Volatile Box Office Plunges After Thanksgiving

Broadway Takes a Deep Dive After Holiday Surge

thanksgiving-macys-paradeThis past week, in the week ending December 3, 2017, the overall Broadway box office reverted back near its pre-Thanksgiving holiday week levels.  Over the course of the 30 shows running this past week, the collective box office gross was $29,982,847, which was a decrease of $6,447,588 from the week before, and which represents 74.78% of the industry’s gross potential.  This gigantic drop was spearheaded by musicals.  Most notably, School of Rock proved popular for the whole family, as families made up a big increase of the Thanksgiving tourist traffic, and this past week that show dropped the most of any show, going down by $668,308 to reach a weekly gross of $844,058, or 58.4% of its gross potential.  An almost as significant decrease was seen by Charlie and the Chocolate Factory, another family friendly musical, which dropped by $633,250 to reach a weekly gross of $846,298, or 60.9% of its gross potential.  Other big drops were seen by the heavy hitters: Hamilton went down by $616,441 to reach a weekly gross of $2,837,331, or 107.9% of gross potential, Wicked went down by $575,996 to reach a weekly gross of $1,825,028, or 102.5% of gross potential, The Lion King went down by $563,469 to reach a weekly gross of $2,087,845, or 96.5% of gross potential, Aladdin went down by $537,889 to reach a weekly gross of $1,466,570, or 90.0% of gross potential, The Phantom of the Opera went down by $439,563 to reach a weekly gross of $947,837, SpongeBob SquarePants went down by $298,444 to reach a weekly gross of $583,037, or 49.0% of its gross potential, and Anastasia went down by $294,257 to reach a weekly gross of $951,115, or 87.0% of gross potential.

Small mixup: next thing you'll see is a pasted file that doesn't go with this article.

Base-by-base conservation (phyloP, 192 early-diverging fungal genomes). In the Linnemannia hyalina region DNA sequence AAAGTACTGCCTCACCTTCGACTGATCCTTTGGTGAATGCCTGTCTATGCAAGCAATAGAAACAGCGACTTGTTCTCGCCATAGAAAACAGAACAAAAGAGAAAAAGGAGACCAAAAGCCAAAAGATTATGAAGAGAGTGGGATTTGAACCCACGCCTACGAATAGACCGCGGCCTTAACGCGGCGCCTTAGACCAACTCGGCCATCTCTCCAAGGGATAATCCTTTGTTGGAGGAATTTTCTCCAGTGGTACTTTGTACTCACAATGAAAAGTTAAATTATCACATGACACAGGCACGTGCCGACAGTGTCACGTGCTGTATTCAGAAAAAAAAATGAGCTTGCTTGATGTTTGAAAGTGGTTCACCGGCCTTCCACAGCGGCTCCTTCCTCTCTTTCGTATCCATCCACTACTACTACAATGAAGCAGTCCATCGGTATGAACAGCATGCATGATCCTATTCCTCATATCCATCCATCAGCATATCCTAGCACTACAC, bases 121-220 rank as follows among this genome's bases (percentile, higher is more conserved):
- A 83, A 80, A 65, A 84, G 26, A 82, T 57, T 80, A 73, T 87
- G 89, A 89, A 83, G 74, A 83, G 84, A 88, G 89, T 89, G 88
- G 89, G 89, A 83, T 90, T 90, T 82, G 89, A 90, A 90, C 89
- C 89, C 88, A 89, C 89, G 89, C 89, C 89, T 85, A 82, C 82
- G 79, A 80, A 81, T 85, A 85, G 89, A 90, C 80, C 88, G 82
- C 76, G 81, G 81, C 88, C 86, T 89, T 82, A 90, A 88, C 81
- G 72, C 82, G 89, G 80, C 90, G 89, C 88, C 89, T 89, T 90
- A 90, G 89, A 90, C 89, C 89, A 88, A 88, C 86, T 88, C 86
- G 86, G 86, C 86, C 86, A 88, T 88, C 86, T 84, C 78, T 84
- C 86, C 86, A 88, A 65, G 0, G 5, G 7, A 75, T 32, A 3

“The Children” is Off to a Slow Startthe children

This past week, on November 28, 2017, The Children began previews at the Samuel J. Friedman Theatre in a Manhattan Theatre Club production.  Playing seven performances in its first partial week of previews, The Children brought in a weekly gross of $193,707, which represents just 34.0% of its gross potential.  Performing worse than every show except the absolutely ill-fated production Home for the Holidays, The Children will need to stir up some buzz if it hopes to attract ticket buyers to the box office.  With a top ticket price of $199, the average paid admission was $54.02, and the audience was filled up to 78.8% of capacity on average across the seven performances.  With an all-British cast, including experienced actors Francesca Annis, Ron Cook, and Deborah Findlay, this play is disadvantaged compared to most others by its lack of a marquis name.  Written by Lucy Kirkwood and directed by James MacDonald, the play fared well in London but the commercially weighted playing field of Broadway does not necessarily reward well-written drama in the same way.  The show will open on December 12, 2017, and perhaps only being declared a New York Times Critics’ Pick might allow the box office to rise to even moderate levels.  Even awards season is not capable of helping tip the scales in this show’s favor, as it is scheduled to run until February 4, 2018, closing well before the nominations are announced for the major theatre awards in the spring and early summer.

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With over 20 years experience in the Broadway field, including show marketing, production, development and investment, Jennifer R Jones is an all-around subject-matter-expert in the Broadway business. She lives in Manhattan with her husband and her iMac and tries to see at least five Broadway shows per week and when time will allow, will sneak in a daytime TV production for fun.
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